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Ken Helle | Times (2008)
Victor Patrick, vice chairman of Walter Industries, talks with members of his board before the company's annual meeting.
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Company information
May 2009

Address: 4211 W Boy Scout Blvd., Tampa, FL 33607; (813) 871-4811; www.walterind.com

Business: After spinning off its housing financial business and closing its homebuilding activities, Walter Industries took a new name that better reflects its tighter focus on producing metallurgical coal, steam coal and methane gas primarily for the steel industry

Ticker symbol, market: WLT, NYSE

Market capitalization: $1.37 billion, down from $3.57 billion

Chairman: Michael Tokarz

Employees: 2,150, down from 2,500

Financials
(Year ended Dec. 31, 2008)

Revenue: $1.5 billion, up 20 percent

Net income: $347 million, up 332 percent

Per share: $6.35, up 335 percent

Return on equity: 99 percent

Biggest challenge: Whether a new name and simpler business plan give Walter a new lease on life remains to be seen. High coal prices are softening amid a global decline in demand for steel. That's dropped Walter's short-term forecast for operating income for metallurgical steel by $3 to $8 a ton. "We're in a difficult market cycle right now," said George Richmond, president of Jim Walter Resources, the company's mining unit.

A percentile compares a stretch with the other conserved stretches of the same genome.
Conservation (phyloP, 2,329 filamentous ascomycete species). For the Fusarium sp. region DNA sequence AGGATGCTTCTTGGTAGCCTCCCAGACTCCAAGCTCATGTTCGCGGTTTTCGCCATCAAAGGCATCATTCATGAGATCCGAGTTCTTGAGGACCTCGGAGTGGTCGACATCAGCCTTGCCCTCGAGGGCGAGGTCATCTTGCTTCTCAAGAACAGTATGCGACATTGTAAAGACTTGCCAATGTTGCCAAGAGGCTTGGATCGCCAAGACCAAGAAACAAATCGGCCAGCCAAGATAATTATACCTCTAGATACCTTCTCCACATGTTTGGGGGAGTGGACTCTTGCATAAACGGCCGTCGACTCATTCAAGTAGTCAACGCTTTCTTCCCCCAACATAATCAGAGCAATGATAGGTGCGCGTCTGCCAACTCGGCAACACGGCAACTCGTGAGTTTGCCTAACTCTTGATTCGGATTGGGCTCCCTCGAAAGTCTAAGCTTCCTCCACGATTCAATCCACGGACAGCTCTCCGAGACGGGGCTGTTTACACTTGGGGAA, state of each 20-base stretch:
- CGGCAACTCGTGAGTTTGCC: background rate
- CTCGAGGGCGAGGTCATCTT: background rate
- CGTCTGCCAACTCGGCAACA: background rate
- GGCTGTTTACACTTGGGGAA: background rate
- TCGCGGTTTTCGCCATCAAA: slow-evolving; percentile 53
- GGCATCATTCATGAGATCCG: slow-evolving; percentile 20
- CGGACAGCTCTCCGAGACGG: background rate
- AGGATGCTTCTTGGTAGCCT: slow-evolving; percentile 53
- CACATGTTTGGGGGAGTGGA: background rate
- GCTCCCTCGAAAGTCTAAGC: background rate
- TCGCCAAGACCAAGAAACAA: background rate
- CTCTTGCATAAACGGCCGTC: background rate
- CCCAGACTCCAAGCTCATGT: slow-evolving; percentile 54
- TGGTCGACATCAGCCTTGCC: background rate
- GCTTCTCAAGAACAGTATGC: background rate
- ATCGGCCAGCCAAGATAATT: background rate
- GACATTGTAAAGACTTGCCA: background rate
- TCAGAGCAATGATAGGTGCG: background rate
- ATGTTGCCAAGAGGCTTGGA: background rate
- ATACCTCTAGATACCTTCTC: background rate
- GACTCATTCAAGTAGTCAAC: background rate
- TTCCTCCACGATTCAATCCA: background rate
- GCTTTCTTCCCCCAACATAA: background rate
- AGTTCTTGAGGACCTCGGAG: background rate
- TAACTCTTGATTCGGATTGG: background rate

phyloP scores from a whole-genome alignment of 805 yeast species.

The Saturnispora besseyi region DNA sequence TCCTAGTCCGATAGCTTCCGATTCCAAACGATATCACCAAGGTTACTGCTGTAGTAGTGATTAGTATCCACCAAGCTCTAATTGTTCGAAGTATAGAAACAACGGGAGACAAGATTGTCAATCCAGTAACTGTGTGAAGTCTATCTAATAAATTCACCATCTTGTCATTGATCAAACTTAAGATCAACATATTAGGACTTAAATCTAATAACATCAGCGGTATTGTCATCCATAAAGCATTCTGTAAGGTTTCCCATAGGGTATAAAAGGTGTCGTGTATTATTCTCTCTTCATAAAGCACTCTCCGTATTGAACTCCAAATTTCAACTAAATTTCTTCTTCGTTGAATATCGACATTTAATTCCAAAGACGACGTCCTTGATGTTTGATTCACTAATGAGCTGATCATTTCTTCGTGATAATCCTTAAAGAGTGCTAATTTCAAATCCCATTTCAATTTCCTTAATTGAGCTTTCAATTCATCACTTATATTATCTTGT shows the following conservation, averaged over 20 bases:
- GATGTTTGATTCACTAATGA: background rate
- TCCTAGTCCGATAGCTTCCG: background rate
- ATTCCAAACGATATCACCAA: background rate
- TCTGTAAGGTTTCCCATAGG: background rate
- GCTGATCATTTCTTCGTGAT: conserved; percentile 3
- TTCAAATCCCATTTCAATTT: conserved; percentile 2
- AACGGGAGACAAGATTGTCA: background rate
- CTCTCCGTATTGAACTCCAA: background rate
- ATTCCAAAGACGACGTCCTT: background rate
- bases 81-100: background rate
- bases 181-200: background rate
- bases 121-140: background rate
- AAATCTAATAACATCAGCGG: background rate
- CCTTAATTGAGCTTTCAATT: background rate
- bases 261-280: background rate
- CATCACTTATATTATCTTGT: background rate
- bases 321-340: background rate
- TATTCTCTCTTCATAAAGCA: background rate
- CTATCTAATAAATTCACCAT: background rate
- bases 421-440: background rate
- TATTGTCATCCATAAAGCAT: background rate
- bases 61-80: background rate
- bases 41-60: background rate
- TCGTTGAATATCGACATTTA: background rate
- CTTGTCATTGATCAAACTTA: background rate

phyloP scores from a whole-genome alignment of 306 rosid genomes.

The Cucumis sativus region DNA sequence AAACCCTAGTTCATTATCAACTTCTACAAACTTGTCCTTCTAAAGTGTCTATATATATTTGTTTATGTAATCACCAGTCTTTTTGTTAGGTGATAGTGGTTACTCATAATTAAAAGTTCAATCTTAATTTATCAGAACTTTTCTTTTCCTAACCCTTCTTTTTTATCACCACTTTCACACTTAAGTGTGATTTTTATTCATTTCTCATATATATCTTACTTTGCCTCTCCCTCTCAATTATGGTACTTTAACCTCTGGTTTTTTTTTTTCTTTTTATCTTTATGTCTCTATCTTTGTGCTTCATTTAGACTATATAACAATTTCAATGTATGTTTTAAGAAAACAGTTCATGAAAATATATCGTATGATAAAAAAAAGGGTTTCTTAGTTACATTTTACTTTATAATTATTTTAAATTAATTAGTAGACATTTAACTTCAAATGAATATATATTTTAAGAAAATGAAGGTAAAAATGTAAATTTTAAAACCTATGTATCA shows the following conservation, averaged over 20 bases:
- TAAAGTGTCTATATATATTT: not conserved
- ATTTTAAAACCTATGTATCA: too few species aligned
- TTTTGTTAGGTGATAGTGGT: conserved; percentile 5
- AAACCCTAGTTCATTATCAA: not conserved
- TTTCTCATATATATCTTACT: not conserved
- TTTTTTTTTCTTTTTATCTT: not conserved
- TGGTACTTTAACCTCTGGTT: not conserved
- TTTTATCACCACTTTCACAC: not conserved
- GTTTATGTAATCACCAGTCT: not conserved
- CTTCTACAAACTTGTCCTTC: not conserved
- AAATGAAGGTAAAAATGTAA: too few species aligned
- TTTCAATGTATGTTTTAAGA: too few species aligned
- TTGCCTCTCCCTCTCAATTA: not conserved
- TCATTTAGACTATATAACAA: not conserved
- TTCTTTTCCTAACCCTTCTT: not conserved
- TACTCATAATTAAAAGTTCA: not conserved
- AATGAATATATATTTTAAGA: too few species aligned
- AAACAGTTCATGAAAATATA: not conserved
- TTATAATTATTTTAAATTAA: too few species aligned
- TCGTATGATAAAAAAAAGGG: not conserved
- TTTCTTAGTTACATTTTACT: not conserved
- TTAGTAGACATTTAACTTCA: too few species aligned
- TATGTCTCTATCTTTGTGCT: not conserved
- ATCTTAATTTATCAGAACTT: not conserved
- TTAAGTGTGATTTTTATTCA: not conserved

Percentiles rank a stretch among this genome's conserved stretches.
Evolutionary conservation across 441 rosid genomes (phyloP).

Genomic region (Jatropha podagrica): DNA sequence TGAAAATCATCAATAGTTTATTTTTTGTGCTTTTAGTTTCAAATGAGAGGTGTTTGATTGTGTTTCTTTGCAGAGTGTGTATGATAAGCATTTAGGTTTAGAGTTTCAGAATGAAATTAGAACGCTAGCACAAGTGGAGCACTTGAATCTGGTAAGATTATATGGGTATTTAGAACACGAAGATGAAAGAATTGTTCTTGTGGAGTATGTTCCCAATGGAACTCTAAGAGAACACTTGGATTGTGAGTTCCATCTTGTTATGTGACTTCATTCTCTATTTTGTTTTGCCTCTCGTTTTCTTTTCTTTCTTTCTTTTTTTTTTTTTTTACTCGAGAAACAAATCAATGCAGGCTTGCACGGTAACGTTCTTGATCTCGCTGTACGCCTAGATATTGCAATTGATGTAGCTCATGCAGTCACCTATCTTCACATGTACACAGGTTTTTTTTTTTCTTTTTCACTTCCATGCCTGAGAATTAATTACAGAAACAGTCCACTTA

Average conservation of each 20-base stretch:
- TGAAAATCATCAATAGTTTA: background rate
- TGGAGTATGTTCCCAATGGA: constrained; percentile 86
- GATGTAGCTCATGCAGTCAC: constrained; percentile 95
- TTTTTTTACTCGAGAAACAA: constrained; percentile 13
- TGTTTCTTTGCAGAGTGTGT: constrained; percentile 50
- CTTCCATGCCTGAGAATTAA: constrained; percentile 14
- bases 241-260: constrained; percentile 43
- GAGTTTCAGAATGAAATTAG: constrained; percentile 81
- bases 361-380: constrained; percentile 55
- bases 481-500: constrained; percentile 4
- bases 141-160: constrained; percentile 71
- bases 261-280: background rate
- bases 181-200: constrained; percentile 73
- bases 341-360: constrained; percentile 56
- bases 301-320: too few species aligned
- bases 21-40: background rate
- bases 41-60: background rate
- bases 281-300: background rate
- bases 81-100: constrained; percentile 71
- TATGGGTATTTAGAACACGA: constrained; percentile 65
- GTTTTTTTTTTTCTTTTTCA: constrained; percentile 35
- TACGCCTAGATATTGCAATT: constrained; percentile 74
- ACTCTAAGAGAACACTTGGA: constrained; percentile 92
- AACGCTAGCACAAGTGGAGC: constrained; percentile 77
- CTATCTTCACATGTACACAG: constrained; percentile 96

Corporate culture
May 2008

Coal price spurs investment in mining

Gary Shortt's commute to work is tougher than most. Car ride: 32 miles. Elevator: 1,735 feet, straight down. Underground rail car: 7 miles.

But these days, the 54-year-old coal-mine supervisor is feeling downright spunky about going to work. You might too, if your employer and its stock price were doing as well as Tampa's Walter Industries. With metallurgical coal fetching record prices in the global marketplace — it's used to turn lead into steel — subsidiary Jim Walter Resources of Brookwood, Ala., is expanding production as fast as it safely can.

Shortt is seeing the growth firsthand. His crew of 45 operates the only longwall machine in Mine No. 7. But Jim Walter is gearing up to add a second 850-foot-wide mechanism and crew, preparations for which cost the company $72-million last year.

In a small way, Shortt is sharing in Walter's stock-price surge; the company provided matching shares for open-market purchases he made. But job security may be the biggest benefit.

"When the (coal) pricing's low, then you're kind of worried if the mine's going to stay, if it's going to exist," he said. "It's always a better feeling to know you're making a lot of money than just squeaking by."

&mdash Times Staff Writer

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